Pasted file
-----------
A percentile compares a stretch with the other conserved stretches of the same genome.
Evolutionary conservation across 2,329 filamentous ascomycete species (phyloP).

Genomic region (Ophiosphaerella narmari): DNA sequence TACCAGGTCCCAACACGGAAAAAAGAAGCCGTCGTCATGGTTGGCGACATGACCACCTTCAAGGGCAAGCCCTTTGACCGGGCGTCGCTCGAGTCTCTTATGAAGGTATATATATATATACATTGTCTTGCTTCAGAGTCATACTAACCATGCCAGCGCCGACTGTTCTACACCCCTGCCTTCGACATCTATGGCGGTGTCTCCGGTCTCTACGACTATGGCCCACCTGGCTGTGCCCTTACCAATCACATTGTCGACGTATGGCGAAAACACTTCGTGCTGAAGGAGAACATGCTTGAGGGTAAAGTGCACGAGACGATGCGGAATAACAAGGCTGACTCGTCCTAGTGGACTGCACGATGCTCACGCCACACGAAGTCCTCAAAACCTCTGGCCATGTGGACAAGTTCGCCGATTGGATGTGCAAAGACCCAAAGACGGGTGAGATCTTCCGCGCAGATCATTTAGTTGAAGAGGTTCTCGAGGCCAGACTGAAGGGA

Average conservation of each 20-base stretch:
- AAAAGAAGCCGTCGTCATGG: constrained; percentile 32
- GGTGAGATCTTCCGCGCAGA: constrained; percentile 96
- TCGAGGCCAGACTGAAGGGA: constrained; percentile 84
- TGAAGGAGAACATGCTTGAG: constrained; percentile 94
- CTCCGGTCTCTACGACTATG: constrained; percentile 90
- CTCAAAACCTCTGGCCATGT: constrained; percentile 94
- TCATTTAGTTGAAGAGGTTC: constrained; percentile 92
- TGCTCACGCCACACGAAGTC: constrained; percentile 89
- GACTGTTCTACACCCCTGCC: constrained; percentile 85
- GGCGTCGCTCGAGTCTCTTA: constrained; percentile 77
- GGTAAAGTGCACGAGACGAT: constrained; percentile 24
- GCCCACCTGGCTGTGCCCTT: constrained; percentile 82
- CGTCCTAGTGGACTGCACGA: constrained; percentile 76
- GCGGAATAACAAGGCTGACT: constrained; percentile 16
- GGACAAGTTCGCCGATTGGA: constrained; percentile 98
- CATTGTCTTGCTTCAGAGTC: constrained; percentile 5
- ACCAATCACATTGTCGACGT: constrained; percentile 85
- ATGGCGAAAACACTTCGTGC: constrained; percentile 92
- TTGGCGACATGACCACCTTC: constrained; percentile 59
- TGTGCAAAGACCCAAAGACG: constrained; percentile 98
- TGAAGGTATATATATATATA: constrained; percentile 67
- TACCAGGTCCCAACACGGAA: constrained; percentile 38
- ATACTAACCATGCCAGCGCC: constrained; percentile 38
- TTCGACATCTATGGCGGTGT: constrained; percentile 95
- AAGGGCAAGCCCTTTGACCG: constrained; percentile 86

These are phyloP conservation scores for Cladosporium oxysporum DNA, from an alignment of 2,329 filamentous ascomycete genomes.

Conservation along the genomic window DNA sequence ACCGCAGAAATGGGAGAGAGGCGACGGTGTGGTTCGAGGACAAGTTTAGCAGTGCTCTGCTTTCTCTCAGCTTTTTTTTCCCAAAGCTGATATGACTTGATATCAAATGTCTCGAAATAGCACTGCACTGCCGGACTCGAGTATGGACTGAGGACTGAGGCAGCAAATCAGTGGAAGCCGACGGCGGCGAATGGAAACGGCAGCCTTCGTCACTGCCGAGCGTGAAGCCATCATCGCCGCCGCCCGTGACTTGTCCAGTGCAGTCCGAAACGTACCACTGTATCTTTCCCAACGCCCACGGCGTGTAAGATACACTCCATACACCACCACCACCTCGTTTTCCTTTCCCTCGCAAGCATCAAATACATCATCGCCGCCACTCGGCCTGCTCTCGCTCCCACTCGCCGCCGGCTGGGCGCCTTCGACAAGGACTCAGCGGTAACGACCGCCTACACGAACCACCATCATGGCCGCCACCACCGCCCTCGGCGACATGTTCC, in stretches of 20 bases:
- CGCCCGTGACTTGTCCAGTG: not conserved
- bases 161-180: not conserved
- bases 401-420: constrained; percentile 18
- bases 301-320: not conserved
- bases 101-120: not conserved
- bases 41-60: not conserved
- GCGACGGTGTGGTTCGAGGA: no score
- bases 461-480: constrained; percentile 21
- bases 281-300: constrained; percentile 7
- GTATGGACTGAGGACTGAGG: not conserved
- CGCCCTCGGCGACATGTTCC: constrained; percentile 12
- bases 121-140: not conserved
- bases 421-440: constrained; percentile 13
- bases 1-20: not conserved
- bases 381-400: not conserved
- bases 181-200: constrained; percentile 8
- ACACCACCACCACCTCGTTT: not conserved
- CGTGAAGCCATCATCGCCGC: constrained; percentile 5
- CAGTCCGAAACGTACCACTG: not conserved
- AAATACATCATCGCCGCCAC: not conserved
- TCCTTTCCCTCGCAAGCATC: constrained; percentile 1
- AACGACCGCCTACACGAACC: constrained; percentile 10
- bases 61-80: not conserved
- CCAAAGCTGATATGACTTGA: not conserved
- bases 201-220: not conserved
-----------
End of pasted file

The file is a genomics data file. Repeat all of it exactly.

A percentile compares a stretch with the other conserved stretches of the same genome.
Evolutionary conservation across 2,329 filamentous ascomycete species (phyloP).

Genomic region (Ophiosphaerella narmari): DNA sequence TACCAGGTCCCAACACGGAAAAAAGAAGCCGTCGTCATGGTTGGCGACATGACCACCTTCAAGGGCAAGCCCTTTGACCGGGCGTCGCTCGAGTCTCTTATGAAGGTATATATATATATACATTGTCTTGCTTCAGAGTCATACTAACCATGCCAGCGCCGACTGTTCTACACCCCTGCCTTCGACATCTATGGCGGTGTCTCCGGTCTCTACGACTATGGCCCACCTGGCTGTGCCCTTACCAATCACATTGTCGACGTATGGCGAAAACACTTCGTGCTGAAGGAGAACATGCTTGAGGGTAAAGTGCACGAGACGATGCGGAATAACAAGGCTGACTCGTCCTAGTGGACTGCACGATGCTCACGCCACACGAAGTCCTCAAAACCTCTGGCCATGTGGACAAGTTCGCCGATTGGATGTGCAAAGACCCAAAGACGGGTGAGATCTTCCGCGCAGATCATTTAGTTGAAGAGGTTCTCGAGGCCAGACTGAAGGGA

Average conservation of each 20-base stretch:
- AAAAGAAGCCGTCGTCATGG: constrained; percentile 32
- GGTGAGATCTTCCGCGCAGA: constrained; percentile 96
- TCGAGGCCAGACTGAAGGGA: constrained; percentile 84
- TGAAGGAGAACATGCTTGAG: constrained; percentile 94
- CTCCGGTCTCTACGACTATG: constrained; percentile 90
- CTCAAAACCTCTGGCCATGT: constrained; percentile 94
- TCATTTAGTTGAAGAGGTTC: constrained; percentile 92
- TGCTCACGCCACACGAAGTC: constrained; percentile 89
- GACTGTTCTACACCCCTGCC: constrained; percentile 85
- GGCGTCGCTCGAGTCTCTTA: constrained; percentile 77
- GGTAAAGTGCACGAGACGAT: constrained; percentile 24
- GCCCACCTGGCTGTGCCCTT: constrained; percentile 82
- CGTCCTAGTGGACTGCACGA: constrained; percentile 76
- GCGGAATAACAAGGCTGACT: constrained; percentile 16
- GGACAAGTTCGCCGATTGGA: constrained; percentile 98
- CATTGTCTTGCTTCAGAGTC: constrained; percentile 5
- ACCAATCACATTGTCGACGT: constrained; percentile 85
- ATGGCGAAAACACTTCGTGC: constrained; percentile 92
- TTGGCGACATGACCACCTTC: constrained; percentile 59
- TGTGCAAAGACCCAAAGACG: constrained; percentile 98
- TGAAGGTATATATATATATA: constrained; percentile 67
- TACCAGGTCCCAACACGGAA: constrained; percentile 38
- ATACTAACCATGCCAGCGCC: constrained; percentile 38
- TTCGACATCTATGGCGGTGT: constrained; percentile 95
- AAGGGCAAGCCCTTTGACCG: constrained; percentile 86

These are phyloP conservation scores for Cladosporium oxysporum DNA, from an alignment of 2,329 filamentous ascomycete genomes.

Conservation along the genomic window DNA sequence ACCGCAGAAATGGGAGAGAGGCGACGGTGTGGTTCGAGGACAAGTTTAGCAGTGCTCTGCTTTCTCTCAGCTTTTTTTTCCCAAAGCTGATATGACTTGATATCAAATGTCTCGAAATAGCACTGCACTGCCGGACTCGAGTATGGACTGAGGACTGAGGCAGCAAATCAGTGGAAGCCGACGGCGGCGAATGGAAACGGCAGCCTTCGTCACTGCCGAGCGTGAAGCCATCATCGCCGCCGCCCGTGACTTGTCCAGTGCAGTCCGAAACGTACCACTGTATCTTTCCCAACGCCCACGGCGTGTAAGATACACTCCATACACCACCACCACCTCGTTTTCCTTTCCCTCGCAAGCATCAAATACATCATCGCCGCCACTCGGCCTGCTCTCGCTCCCACTCGCCGCCGGCTGGGCGCCTTCGACAAGGACTCAGCGGTAACGACCGCCTACACGAACCACCATCATGGCCGCCACCACCGCCCTCGGCGACATGTTCC, in stretches of 20 bases:
- CGCCCGTGACTTGTCCAGTG: not conserved
- bases 161-180: not conserved
- bases 401-420: constrained; percentile 18
- bases 301-320: not conserved
- bases 101-120: not conserved
- bases 41-60: not conserved
- GCGACGGTGTGGTTCGAGGA: no score
- bases 461-480: constrained; percentile 21
- bases 281-300: constrained; percentile 7
- GTATGGACTGAGGACTGAGG: not conserved
- CGCCCTCGGCGACATGTTCC: constrained; percentile 12
- bases 121-140: not conserved
- bases 421-440: constrained; percentile 13
- bases 1-20: not conserved
- bases 381-400: not conserved
- bases 181-200: constrained; percentile 8
- ACACCACCACCACCTCGTTT: not conserved
- CGTGAAGCCATCATCGCCGC: constrained; percentile 5
- CAGTCCGAAACGTACCACTG: not conserved
- AAATACATCATCGCCGCCAC: not conserved
- TCCTTTCCCTCGCAAGCATC: constrained; percentile 1
- AACGACCGCCTACACGAACC: constrained; percentile 10
- bases 61-80: not conserved
- CCAAAGCTGATATGACTTGA: not conserved
- bases 201-220: not conserved